Why Should I Penetration Test My Wireless Networks?
Why might you need a network penetration test? There are numerous advantages of completing one, including (but not limited to) the following.
- Improve your incident response to an attack.
- Flag security and data vulnerabilities.
- Detect default wireless routers.
- Identify unauthorised or rogue access points.
- Get real-world insight into how an attack could take place.
- Get an idea of your current security posture.
- Determine whether your protocols are industry-accepted (WPA2).
- Isolate misconfigured or duplicated wireless networks.
- Identify whether your organisation would benefit from RADIUS servers, rather than WPA/WPA2. RADIUS servers use separate login IDs and passwords for each user, which requires authentication, making them more difficult for attackers to penetrate.
Bridewell possess industry-recognised technical certifications, including CREST, Tiger and CEH, which ensures all of our penetration tests are authorised and conducted by experienced professionals. We have the appropriate security clearance to conduct independent assessments of your infrastructure, critical assets and applications. We can also give you guidance on how to guarantee their protection.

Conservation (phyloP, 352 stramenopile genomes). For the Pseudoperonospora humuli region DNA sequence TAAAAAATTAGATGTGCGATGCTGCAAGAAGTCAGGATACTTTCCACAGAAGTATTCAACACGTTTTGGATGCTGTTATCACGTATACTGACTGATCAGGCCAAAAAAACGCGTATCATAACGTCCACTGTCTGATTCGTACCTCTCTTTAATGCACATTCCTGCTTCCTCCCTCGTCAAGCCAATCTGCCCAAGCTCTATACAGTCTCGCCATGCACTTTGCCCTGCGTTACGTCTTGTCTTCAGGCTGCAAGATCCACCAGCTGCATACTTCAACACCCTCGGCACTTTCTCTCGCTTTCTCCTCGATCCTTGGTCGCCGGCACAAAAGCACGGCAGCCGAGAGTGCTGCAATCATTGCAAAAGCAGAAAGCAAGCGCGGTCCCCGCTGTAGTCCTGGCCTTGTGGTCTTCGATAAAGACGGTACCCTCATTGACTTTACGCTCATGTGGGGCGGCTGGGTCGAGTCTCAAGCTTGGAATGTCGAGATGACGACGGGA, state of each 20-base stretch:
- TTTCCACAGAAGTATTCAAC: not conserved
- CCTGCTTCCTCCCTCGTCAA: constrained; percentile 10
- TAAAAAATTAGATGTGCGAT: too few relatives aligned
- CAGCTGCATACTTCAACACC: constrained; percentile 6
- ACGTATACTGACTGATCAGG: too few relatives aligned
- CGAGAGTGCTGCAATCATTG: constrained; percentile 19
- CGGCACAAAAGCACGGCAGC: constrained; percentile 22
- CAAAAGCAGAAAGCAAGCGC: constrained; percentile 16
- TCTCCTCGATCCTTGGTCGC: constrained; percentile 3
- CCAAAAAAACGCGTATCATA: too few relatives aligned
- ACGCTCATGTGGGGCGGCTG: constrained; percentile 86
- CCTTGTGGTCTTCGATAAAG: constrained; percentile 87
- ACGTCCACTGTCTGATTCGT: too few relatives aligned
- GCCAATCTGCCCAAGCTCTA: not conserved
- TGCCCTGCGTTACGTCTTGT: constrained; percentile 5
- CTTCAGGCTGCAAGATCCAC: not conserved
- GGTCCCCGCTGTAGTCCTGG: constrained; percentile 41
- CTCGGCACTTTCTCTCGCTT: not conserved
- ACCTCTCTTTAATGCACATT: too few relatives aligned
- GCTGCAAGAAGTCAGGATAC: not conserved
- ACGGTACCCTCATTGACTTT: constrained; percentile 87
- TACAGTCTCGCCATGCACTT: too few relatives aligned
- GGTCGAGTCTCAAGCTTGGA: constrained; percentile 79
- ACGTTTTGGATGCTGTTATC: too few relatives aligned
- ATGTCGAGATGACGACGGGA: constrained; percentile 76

We will always ensure you fully understand what is required following our penetration tests, through detailed remediation guidance to provide you with the necessary assistance and assurance.
Before any penetration test is performed, we will always agree on the appropriate penetration testing methodology with you during our scoping exercise. This ensures you are receiving the most suitable level of assessment for your organisation. Each expert penetration tester will remain completely transparent with you ahead of any security assessment.
Wireless networks in the United Kingdom must comply with all Payment Card Industry Security Standards Council (PCI DSS) requirements. If businesses store, process and transmit cardholder data, wirelessly, they must ensure they are doing it over a legally compliant WiFi solution
Ready to Take the Next Step?
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Bridewell Consulting may contact you from time to time to keep you informed of security news and events.